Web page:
33. Now that the Obama administration is suing Arizona over its tough immigration law, some critics are asking why so-called sanctuary cities are getting a pass for ignoring federal immigration law
    .

    More than 50 cities in the U.S provide sanctuaries to illegal immigrants. Supporters of such policies say they want the local police to focus on solving crimes and leave the immigration work to the federal authorities.

    "What sanctuary cities are saying is, we are not going to preempt the federal government. It's the federal government's responsibilities," said Rep. Luis Gutierrez, D-Ill.

    But Richard Land, the president of Southern Baptist Convention's Ethics and Liberty Commission, said while he supports comprehensive immigration reform, he opposes sanctuary cities.

    "We can't have government officials deciding which laws they are going to enforce or not enforce. That undermines the rule of law. We have to have officials who are under the rule of law," he said.

    Sanctuary cities are not a new idea. They've been around for decades and no administration -- Democrat of Republican -- has really gone after them.

    But the Obama administration is going after Arizona for its new law that permits officers to ask about a person's immigration status during the course of other law enforcement duties
    , such as a traffic stops. Opponents say the law promotes racial profiling and is unconstitutional. But supporters deny those charges.

    "The Arizona law is in compliance with federal law," said Rosemary Jenks, director of government relations at Numbers USA. "The Justice Department should stay out of it. They should be encouraging Arizona to be enforcing the laws. Secondly, they should be enforcing federal immigration law, which means challenging cities and states that have sanctuary policies."

    The Justice Department sees it differently, saying Arizona is unconstitutionally interfering with the federal government's
    role in immigration control.

    "There is a big difference between a state or locality saying they are not going to use their resources to enforce a federal law, as so-called sanctuary cities have done, and a state passing its own immigration policy that actively interferes with federal law," Justice spokeswoman Tracy Schmaler said.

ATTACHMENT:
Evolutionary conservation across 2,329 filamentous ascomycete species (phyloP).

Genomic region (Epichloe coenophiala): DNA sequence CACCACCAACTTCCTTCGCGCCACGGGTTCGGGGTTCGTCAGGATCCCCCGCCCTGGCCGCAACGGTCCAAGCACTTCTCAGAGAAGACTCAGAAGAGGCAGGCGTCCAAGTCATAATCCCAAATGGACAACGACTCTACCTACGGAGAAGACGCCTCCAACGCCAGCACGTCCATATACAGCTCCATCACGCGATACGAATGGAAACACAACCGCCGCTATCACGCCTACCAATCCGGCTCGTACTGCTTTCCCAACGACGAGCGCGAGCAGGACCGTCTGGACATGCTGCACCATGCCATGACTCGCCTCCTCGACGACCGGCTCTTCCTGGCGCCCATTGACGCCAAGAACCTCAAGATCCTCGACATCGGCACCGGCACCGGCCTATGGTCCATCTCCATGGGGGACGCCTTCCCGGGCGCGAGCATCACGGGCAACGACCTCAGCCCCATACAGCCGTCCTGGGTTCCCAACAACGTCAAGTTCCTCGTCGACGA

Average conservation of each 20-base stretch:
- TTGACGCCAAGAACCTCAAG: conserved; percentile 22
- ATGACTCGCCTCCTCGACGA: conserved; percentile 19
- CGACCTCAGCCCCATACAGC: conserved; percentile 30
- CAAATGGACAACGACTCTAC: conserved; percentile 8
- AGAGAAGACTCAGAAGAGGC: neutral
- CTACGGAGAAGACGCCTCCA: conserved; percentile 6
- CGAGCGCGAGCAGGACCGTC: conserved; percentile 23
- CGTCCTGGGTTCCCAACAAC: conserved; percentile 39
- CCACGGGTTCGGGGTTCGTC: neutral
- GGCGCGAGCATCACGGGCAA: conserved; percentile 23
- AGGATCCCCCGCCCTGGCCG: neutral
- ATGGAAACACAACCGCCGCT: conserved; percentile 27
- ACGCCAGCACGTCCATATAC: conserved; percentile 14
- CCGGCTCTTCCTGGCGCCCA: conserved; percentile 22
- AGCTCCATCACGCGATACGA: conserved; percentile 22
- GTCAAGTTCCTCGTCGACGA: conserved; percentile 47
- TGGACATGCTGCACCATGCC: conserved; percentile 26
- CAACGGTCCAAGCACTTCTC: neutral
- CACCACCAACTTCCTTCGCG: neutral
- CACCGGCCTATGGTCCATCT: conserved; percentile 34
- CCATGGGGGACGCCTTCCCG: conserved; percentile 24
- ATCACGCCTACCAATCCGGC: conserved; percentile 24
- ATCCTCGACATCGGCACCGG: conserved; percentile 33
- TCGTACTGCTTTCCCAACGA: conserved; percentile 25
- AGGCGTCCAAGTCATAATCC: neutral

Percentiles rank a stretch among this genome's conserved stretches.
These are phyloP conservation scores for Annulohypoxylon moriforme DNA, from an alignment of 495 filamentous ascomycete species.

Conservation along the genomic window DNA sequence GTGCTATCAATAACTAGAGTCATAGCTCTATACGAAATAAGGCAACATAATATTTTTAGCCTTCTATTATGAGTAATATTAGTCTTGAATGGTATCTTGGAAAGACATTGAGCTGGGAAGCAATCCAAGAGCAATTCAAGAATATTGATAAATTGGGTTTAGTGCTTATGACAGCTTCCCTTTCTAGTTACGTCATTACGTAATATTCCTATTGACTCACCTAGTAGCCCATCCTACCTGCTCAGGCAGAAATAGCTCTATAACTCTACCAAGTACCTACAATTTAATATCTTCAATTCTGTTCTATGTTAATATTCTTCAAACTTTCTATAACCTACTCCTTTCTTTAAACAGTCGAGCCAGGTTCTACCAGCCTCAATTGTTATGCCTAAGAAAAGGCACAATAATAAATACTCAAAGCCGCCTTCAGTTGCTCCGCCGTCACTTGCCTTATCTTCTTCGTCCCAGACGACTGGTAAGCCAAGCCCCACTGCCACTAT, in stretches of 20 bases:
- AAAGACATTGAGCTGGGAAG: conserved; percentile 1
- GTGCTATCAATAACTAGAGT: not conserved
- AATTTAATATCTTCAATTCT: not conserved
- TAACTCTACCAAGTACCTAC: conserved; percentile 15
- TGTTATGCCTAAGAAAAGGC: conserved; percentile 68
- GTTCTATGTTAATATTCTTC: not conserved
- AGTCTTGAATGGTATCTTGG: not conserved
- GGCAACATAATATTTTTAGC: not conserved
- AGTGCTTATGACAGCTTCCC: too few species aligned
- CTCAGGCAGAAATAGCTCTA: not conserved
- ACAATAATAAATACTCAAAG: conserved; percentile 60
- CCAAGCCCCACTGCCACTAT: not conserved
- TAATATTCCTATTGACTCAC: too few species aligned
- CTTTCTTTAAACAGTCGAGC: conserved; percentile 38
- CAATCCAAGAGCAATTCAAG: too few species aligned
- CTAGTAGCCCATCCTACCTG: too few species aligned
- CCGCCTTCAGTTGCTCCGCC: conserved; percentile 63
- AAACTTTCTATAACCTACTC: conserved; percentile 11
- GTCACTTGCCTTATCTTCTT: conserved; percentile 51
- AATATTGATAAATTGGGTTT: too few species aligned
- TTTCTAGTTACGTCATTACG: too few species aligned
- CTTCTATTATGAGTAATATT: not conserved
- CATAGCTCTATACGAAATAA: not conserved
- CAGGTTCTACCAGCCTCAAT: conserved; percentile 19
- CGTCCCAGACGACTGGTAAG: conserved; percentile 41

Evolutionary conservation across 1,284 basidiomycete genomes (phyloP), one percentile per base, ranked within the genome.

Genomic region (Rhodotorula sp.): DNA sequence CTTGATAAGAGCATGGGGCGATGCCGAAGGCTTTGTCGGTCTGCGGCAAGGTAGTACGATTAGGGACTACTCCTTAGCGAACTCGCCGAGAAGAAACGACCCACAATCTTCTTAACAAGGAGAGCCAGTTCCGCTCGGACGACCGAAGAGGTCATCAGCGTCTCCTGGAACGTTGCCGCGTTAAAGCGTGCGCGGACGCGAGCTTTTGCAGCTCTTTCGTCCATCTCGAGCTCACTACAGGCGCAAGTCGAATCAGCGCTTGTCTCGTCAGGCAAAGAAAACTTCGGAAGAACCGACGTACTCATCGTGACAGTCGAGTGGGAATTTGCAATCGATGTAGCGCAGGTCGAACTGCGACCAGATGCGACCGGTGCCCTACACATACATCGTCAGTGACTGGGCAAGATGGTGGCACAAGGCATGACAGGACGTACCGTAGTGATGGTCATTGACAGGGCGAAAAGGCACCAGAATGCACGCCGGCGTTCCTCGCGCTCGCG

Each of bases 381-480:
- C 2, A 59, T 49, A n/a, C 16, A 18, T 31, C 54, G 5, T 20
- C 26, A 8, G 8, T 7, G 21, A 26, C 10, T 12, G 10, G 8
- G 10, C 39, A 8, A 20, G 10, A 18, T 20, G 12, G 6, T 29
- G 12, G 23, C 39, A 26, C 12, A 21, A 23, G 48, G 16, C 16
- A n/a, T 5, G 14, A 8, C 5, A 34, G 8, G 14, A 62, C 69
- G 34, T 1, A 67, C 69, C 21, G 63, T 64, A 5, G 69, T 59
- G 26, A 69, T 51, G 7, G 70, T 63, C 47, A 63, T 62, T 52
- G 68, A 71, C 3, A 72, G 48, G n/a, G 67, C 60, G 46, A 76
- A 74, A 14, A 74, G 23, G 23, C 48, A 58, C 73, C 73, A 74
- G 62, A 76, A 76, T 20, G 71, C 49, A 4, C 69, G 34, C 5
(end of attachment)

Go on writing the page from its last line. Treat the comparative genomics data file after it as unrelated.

But to those who support the Arizona law and oppose the idea of sanctuary cities, that seems like a cop-out.

    "The administration has shown again and again it has no intention of enforcing federal immigration laws," Jenks said

    ReplyDelete
  34. Archived material cannot be used for the purpose of...

    Well, it just can't.

    ReplyDelete
  35. Thou hath not so much brain as ear wax.

    ReplyDelete
  36. Thou goatish knotty-pated scut!

    ReplyDelete
  37. There's no more faith in thee than in a stewed prune.

    ReplyDelete
  38. Thou spongy clapper-clawed lewdster!

    ReplyDelete
  39. Thou art sick in the world's regard, wretched and low, a poor unminded outlaw sneaking home.

    ReplyDelete
  40. $35.00 PC

    Interesting discussion in the comments.

    ReplyDelete
  41. Bob, it appears you too, have visited the Imagospere recently.

    I just got back myself.

    The Imagospere, ruled by one immutable law: "Imagine it and rule the world; talk to someone about it and risk spending 30 days in the local psyche ward."

    .

    ReplyDelete
  42. Thou goatish knotty-pated scut!

    That's what I almost said.

    ReplyDelete
  43. Obumble is unfit for any place but hell.

    Whatever his reasons, he's just pissing the white people off more and more.

    In November, in the nation's wide mouth he'll live scandaliz'd and foully spoken of.

    Such inordinate and low desires,
    such poor, such bare, such lewd, such mean attempts,such barren pleasures, rude society,
    as he's match'd withal, and grafted to!

    ReplyDelete
  44. I've got to catch up on the language, as we're all going to the Shakespeare Festival in Boise next week, the Basque Festival too! And niece Emily will be there, who I haven't seen in decades.

    And we're all staying at the Holiday Inn, reservations already made!

    Thou all wouldst eat thy dead vomit up,
    and howl'st to find it.

    ReplyDelete
  45. Loved to Death


    BERLIN – At least 10 people were killed and another 15 injured when mass panic broke out Saturday in a tunnel at an annual celebration of techno music in western Germany.

    The deaths occurred at the Love Parade in Duisburg, near Duesseldorf, where thousands had gathered for the event.